Bayelsa Commission Report into oil pollution impact coincides with attempt by Shell to avoid independent scrutiny of Bodo oil spill clean-up
International human rights lawyers have welcomed the Bayelsa Commission Report into serious environmental damage caused by the operations of international oil companies operating in Bayelsa State, Nigeria as they prepare to face Shell in another court hearing over oil pollution in the Bodo Community.
Posted on 16 May 2023
Leigh Day’s international team, which represents thousands of Nigerian villagers whose communities have been devastated by Shell oil pollution, says the report by the Bayelsa State Oil and Environmental Commission headed by the former Archbishop of York, The Rt Revd and Rt Hon the Lord Sentamu, is a damning assessment of the environmental destruction caused by international oil companies in Bayelsa.
Lord Sentamu said Bayelsa has been the victim of “environmental genocide”.
His report details significant shortcomings of international oil companies operating in Nigeria which have repeatedly caused widespread oil contamination and failed to uphold their legal and moral obligations while making billions of dollars of profit through the exploitation of oil resources.
The cost of clean-up in Bayelsa is estimated in the Report at $12 billion over 12 years.
The publication coincides with an attempt by Shell to evade its liability for cleaning up oil spills in the Bodo Community.
On Tuesday 23 May 2023, the same day as Shell Global AGM will be held in London, the High Court will hear an application by the Bodo Community in Nigeria to proceed with their claim for clean-up of oil spills from Shell pipelines in 2008 to trial.
The Bodo Community suffered two spills of almost half a million barrels of oil in 2008 from the pipelines of Shell’s Nigerian company, SPDC. The spills caused the largest loss of mangrove environments in the history of oil spills. In 2015 the Bodo Community settled claims for compensation for loss of livelihoods caused by the spills.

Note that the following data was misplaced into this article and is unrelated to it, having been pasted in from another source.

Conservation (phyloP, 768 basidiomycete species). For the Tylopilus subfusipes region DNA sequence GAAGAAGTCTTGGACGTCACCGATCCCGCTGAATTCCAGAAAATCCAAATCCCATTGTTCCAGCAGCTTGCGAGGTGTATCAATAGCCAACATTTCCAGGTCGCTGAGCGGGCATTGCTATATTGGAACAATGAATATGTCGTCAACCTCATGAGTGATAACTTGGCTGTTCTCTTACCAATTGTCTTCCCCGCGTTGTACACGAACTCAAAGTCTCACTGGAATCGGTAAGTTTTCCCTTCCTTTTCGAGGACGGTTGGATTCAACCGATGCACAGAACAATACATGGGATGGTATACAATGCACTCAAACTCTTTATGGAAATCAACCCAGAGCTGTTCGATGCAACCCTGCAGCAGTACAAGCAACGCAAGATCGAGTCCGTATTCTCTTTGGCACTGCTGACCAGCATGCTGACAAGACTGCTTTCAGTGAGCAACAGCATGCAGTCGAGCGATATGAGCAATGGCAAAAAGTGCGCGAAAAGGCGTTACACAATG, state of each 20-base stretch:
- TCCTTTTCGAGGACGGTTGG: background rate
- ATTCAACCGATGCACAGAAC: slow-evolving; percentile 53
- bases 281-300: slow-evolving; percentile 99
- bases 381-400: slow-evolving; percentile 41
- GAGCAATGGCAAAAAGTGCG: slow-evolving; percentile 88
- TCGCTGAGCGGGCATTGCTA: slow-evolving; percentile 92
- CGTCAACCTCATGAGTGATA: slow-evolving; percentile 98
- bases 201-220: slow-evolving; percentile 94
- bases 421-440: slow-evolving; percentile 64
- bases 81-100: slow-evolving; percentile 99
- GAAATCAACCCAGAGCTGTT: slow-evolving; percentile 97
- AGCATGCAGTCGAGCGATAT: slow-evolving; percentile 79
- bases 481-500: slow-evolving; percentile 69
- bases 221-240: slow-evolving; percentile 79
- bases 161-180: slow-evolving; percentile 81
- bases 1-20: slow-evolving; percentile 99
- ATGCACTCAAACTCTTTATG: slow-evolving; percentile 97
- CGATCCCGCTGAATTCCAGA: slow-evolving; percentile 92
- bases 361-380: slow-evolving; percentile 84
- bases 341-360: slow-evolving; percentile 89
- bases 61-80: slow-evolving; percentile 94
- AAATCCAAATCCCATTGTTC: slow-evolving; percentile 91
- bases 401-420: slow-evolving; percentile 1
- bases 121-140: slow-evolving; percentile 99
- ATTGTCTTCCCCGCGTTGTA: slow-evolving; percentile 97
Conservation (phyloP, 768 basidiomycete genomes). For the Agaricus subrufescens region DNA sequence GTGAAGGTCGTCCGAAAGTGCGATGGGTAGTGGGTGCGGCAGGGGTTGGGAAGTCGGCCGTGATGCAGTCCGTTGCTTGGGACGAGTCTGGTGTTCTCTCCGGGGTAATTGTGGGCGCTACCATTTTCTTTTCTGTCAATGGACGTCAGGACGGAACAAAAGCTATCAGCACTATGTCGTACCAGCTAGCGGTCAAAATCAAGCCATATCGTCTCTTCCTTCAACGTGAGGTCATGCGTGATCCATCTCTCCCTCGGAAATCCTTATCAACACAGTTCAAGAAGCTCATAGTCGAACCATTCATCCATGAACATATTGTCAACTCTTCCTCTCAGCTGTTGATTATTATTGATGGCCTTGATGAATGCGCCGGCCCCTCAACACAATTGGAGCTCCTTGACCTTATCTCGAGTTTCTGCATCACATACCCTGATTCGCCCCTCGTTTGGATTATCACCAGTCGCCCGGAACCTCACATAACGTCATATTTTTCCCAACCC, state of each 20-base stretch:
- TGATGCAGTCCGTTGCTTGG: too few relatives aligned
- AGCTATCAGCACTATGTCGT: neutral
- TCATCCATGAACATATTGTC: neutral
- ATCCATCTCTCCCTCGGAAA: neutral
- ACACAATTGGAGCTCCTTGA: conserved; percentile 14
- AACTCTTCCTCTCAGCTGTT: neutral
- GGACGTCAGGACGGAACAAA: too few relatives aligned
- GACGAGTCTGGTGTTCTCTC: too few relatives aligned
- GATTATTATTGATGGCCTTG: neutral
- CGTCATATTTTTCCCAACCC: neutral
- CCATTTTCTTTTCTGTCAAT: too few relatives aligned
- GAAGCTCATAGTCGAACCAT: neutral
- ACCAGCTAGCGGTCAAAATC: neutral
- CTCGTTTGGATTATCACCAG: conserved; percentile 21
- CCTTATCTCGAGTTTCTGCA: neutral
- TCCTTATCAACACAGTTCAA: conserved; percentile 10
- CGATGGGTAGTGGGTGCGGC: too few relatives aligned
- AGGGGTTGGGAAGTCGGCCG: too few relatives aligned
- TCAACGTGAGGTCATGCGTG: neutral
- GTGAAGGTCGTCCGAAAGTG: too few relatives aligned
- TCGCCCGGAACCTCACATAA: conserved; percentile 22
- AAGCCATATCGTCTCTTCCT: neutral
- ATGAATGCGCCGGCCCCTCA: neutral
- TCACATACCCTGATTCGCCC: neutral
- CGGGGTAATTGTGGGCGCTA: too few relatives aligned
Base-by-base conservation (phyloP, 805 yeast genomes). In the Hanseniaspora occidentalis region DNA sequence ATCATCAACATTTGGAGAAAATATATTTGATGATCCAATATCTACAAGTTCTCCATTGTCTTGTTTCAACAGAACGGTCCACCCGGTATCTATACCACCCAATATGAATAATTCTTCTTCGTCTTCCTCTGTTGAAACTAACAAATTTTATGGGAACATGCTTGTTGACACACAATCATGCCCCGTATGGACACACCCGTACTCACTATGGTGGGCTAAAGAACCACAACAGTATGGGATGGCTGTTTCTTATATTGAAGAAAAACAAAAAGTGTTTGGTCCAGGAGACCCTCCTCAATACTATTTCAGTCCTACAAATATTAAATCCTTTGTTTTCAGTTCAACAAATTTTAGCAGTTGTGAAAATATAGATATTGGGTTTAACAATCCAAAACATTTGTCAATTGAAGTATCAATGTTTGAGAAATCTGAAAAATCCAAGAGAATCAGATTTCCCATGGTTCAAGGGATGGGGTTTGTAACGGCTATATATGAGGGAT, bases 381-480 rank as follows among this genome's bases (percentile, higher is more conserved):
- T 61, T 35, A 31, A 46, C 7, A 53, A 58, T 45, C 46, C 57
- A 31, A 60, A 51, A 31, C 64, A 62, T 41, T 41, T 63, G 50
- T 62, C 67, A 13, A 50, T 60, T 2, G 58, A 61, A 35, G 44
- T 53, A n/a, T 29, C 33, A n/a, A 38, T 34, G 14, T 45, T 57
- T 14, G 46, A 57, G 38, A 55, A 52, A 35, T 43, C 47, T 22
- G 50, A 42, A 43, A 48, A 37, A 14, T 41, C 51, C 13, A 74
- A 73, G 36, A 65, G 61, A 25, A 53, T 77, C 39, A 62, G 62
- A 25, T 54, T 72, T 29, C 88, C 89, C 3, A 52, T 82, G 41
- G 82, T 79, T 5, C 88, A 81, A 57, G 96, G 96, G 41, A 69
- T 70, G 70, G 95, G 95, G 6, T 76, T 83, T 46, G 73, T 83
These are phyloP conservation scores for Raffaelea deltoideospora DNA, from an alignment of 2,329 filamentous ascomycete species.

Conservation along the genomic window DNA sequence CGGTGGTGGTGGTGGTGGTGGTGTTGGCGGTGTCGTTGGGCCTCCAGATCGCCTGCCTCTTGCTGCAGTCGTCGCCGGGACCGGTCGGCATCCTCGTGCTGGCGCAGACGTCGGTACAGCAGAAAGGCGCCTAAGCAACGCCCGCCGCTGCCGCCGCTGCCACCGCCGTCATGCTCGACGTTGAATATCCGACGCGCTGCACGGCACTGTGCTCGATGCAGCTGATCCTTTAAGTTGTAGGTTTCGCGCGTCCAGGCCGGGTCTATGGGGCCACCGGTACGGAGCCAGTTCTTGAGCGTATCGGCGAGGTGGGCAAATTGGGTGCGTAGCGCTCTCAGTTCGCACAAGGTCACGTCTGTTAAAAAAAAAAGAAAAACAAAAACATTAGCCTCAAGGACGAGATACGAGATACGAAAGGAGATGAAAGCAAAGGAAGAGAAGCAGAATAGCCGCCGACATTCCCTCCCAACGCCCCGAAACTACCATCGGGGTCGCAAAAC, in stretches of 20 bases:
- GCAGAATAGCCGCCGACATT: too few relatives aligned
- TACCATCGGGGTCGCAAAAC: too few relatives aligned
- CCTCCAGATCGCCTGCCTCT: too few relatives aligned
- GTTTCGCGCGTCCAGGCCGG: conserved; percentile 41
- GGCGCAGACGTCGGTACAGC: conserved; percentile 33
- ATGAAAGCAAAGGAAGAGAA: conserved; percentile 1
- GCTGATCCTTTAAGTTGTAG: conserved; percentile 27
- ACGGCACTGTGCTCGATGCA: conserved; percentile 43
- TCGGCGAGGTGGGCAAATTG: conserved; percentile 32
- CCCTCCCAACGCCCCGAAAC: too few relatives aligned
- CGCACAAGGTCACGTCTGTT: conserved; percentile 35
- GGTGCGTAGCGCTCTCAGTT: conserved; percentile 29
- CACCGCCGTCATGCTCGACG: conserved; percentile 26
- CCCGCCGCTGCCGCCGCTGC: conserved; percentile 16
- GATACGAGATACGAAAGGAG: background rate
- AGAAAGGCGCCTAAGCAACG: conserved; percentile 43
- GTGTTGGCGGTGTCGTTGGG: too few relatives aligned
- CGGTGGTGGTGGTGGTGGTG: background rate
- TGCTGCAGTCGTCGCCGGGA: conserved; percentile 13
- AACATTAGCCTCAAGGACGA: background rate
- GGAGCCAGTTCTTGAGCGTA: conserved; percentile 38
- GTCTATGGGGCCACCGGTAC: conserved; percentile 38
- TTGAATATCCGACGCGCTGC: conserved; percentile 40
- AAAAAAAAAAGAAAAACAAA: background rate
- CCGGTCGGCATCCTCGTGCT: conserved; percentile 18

Shell claims to have almost completed clean-up of the spills.
However, the Bodo Community are concerned that significant levels of pollution remain in the Bodo environment. Recent photos of the Bodo creek show alarming levels of oil that appear to remain in the ecosystem, whilst independent experts have raised serious concerns about the quality of the clean-up. Shell has resisted the Claimants’ attempts to independently verify the adequacy of that clean-up, leaving them with no choice but to return to court to enforce their rights.
Leigh Day partner Daniel Leader said:
“We are disappointed and concerned that Shell is opposing the Bodo community’s attempts to verify the Bodo clean-up operation. If Shell are confident that their clean-up meets international standards then they have nothing to hide and should welcome scrutiny. This should be an opportunity for Shell to work with the Community to reassure them that the clean-up meets international standards. Instead, Shell’s response is to seek to extinguish the Community’s legal right to clean up.”
Leigh Day partner Matthew Renshaw said:
“We wholeheartedly support the Bayelsa Commission report and its recommendations. The Report shines further light on the horrific consequences of the prioritisation of profit by international oil companies such as Shell, over the safety of local populations and protection of the environment in the Niger Delta.
“Indeed it is the second major report issued in relation to the devastating impacts of oil pollution in the Niger Delta, following the 2011 UNEP report on the situation in Ogoniland. Both reports found catastrophic levels of oil contamination in the environment. It is particularly timely given that Shell appear to be intending to exit the Niger Delta leaving a legacy of pollution across the region.”
International human rights, business human rights and corporate accountability lawyer
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